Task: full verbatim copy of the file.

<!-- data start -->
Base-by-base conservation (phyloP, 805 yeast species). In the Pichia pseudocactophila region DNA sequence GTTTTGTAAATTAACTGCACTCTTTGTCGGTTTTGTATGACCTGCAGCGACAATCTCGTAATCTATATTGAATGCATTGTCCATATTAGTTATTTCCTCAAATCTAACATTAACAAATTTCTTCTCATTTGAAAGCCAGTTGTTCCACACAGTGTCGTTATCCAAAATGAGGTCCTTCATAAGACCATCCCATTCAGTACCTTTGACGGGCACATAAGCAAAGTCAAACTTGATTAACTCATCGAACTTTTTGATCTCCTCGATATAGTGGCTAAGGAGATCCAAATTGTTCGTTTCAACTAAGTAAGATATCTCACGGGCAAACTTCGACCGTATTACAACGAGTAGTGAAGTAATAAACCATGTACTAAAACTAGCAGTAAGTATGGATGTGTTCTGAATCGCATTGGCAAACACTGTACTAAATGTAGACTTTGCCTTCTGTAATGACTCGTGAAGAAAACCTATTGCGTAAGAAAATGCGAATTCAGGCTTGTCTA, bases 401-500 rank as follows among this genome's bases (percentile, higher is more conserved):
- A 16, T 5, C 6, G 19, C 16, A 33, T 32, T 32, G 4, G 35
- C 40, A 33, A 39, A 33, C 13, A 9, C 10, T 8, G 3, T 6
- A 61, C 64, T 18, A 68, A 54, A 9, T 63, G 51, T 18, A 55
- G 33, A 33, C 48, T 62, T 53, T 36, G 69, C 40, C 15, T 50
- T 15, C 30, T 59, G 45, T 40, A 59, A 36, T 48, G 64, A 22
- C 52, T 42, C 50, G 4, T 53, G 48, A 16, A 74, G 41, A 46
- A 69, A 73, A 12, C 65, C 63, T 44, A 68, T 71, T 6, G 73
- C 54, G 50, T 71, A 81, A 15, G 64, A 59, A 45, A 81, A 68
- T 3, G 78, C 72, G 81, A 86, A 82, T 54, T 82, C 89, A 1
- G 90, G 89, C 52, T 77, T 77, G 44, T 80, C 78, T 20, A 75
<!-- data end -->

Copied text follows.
Base-by-base conservation (phyloP, 805 yeast species). In the Pichia pseudocactophila region DNA sequence GTTTTGTAAATTAACTGCACTCTTTGTCGGTTTTGTATGACCTGCAGCGACAATCTCGTAATCTATATTGAATGCATTGTCCATATTAGTTATTTCCTCAAATCTAACATTAACAAATTTCTTCTCATTTGAAAGCCAGTTGTTCCACACAGTGTCGTTATCCAAAATGAGGTCCTTCATAAGACCATCCCATTCAGTACCTTTGACGGGCACATAAGCAAAGTCAAACTTGATTAACTCATCGAACTTTTTGATCTCCTCGATATAGTGGCTAAGGAGATCCAAATTGTTCGTTTCAACTAAGTAAGATATCTCACGGGCAAACTTCGACCGTATTACAACGAGTAGTGAAGTAATAAACCATGTACTAAAACTAGCAGTAAGTATGGATGTGTTCTGAATCGCATTGGCAAACACTGTACTAAATGTAGACTTTGCCTTCTGTAATGACTCGTGAAGAAAACCTATTGCGTAAGAAAATGCGAATTCAGGCTTGTCTA, bases 401-500 rank as follows among this genome's bases (percentile, higher is more conserved):
- A 16, T 5, C 6, G 19, C 16, A 33, T 32, T 32, G 4, G 35
- C 40, A 33, A 39, A 33, C 13, A 9, C 10, T 8, G 3, T 6
- A 61, C 64, T 18, A 68, A 54, A 9, T 63, G 51, T 18, A 55
- G 33, A 33, C 48, T 62, T 53, T 36, G 69, C 40, C 15, T 50
- T 15, C 30, T 59, G 45, T 40, A 59, A 36, T 48, G 64, A 22
- C 52, T 42, C 50, G 4, T 53, G 48, A 16, A 74, G 41, A 46
- A 69, A 73, A 12, C 65, C 63, T 44, A 68, T 71, T 6, G 73
- C 54, G 50, T 71, A 81, A 15, G 64, A 59, A 45, A 81, A 68
- T 3, G 78, C 72, G 81, A 86, A 82, T 54, T 82, C 89, A 1
- G 90, G 89, C 52, T 77, T 77, G 44, T 80, C 78, T 20, A 75